With wistfulness, humor, and poetic language, Glass has created fictional characters who grapple with love and loss, missed connections, and secrets along with tangled family relationships and friendships. "Julia Glass is an update on those wonderful writers from the nineteenth century that we admire so much, like Jane Austen and the Brontë sisters," says Shacochis, who pored through almost 300 submissions for the book awards. "I couldn't put it down because it had such emotional power."

"I wanted to write about how we live our lives after heartbreak that's incurable," says Glass, who has mined her own painful experiences for material. "In our lives, heartbreak begins to accumulate. Things happen and you realize, I'm never going to get over this. How do you go on?"

That's the question the fictional Paul McLeod, an elderly patrician Scottish newspaper publisher, is mulling over in the first section of Three Junes. He is taking a tour of Greece in 1989 after the death of his beloved wife, Maureen, an earthy former barmaid who bore him three sons and bred prize-winning collies. The reserved Paul looks back at the fault lines in his marriage and the scarcely discussed undercurrents of family life -- in particular his wife's affair with a neighbor and the realization that his oldest son, Fenno, is gay. On the trip, Paul tentatively, hopefully, begins a flirtation with a young painter, Fern.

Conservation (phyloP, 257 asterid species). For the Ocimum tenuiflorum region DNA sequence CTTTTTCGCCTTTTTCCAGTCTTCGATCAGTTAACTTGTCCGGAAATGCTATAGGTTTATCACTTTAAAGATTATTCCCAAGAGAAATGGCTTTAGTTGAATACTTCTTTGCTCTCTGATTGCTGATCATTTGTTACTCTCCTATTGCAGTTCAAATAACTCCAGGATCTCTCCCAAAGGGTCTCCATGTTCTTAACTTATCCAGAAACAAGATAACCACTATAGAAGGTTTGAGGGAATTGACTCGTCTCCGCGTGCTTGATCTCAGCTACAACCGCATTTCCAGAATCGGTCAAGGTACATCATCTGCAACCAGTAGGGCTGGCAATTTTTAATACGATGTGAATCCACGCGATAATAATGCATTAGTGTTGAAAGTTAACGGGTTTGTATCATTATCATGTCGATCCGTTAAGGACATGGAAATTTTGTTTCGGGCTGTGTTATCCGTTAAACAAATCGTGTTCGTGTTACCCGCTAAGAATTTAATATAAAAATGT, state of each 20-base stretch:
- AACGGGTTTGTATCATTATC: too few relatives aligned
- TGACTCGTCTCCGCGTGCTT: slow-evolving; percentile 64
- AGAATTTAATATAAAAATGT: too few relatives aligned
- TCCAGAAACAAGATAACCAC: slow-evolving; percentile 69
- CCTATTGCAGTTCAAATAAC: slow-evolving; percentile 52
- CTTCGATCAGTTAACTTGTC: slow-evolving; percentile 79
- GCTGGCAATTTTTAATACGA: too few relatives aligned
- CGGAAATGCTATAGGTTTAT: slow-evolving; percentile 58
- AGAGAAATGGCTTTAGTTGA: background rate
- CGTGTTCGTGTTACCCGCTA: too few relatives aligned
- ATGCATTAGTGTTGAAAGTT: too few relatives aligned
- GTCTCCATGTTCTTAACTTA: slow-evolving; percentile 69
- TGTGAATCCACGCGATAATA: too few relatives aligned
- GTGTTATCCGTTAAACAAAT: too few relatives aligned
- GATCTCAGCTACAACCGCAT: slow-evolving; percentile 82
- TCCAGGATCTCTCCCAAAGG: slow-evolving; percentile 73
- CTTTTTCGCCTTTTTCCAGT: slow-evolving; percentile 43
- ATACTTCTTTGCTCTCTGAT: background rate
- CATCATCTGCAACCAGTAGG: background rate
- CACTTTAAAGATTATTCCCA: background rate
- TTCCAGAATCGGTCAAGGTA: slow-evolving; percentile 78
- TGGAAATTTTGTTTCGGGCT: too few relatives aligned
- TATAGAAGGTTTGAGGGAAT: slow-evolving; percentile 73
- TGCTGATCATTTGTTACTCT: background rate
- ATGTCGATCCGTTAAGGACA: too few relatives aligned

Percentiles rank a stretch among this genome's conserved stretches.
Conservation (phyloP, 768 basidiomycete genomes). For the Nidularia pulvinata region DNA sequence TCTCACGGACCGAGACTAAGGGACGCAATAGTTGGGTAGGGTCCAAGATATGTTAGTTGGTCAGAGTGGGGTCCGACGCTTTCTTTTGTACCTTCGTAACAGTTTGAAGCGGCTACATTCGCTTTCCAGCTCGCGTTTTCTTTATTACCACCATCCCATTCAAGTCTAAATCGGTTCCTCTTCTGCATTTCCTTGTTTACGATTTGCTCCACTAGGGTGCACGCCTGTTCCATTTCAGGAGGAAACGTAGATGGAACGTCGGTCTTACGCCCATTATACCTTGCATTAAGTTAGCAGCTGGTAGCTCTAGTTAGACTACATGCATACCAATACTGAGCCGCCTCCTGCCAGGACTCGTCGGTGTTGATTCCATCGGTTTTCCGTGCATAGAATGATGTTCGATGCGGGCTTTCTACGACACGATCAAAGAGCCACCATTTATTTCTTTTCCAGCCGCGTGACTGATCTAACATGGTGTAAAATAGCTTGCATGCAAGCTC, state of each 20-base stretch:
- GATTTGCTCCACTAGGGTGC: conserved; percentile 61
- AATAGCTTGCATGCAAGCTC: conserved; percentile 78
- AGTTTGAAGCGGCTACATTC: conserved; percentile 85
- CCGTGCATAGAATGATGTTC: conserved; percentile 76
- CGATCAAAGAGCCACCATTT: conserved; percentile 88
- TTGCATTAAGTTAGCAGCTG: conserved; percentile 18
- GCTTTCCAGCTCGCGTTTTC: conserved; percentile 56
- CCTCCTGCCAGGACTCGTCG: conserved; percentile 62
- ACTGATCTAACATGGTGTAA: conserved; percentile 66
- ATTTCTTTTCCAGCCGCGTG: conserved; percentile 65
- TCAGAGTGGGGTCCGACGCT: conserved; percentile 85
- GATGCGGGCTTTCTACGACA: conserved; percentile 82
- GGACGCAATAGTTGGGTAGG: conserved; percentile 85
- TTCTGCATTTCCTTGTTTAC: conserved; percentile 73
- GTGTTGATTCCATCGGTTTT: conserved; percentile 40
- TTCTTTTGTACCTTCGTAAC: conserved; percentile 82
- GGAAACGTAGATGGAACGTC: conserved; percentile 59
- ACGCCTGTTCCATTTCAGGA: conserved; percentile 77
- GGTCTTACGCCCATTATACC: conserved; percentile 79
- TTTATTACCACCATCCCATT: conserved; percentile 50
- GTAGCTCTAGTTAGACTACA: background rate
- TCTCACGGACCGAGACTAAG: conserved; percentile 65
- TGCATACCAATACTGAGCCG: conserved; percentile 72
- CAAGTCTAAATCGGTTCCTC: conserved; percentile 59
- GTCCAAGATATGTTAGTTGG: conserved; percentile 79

The next section of the novel picks up the story of the McLeod family in 1995 as the three sons gather at Paul's funeral and reminisce about their parents and childhood. Told through the voice of Fenno, the story details his life in New York and his intense friendship with a cantankerous music critic dying of aids. The final section, set in 1999, picks up the story of Fern, unmarried and pregnant, and Fenno as they meet in the Hamptons one weekend via a former lover of both of them.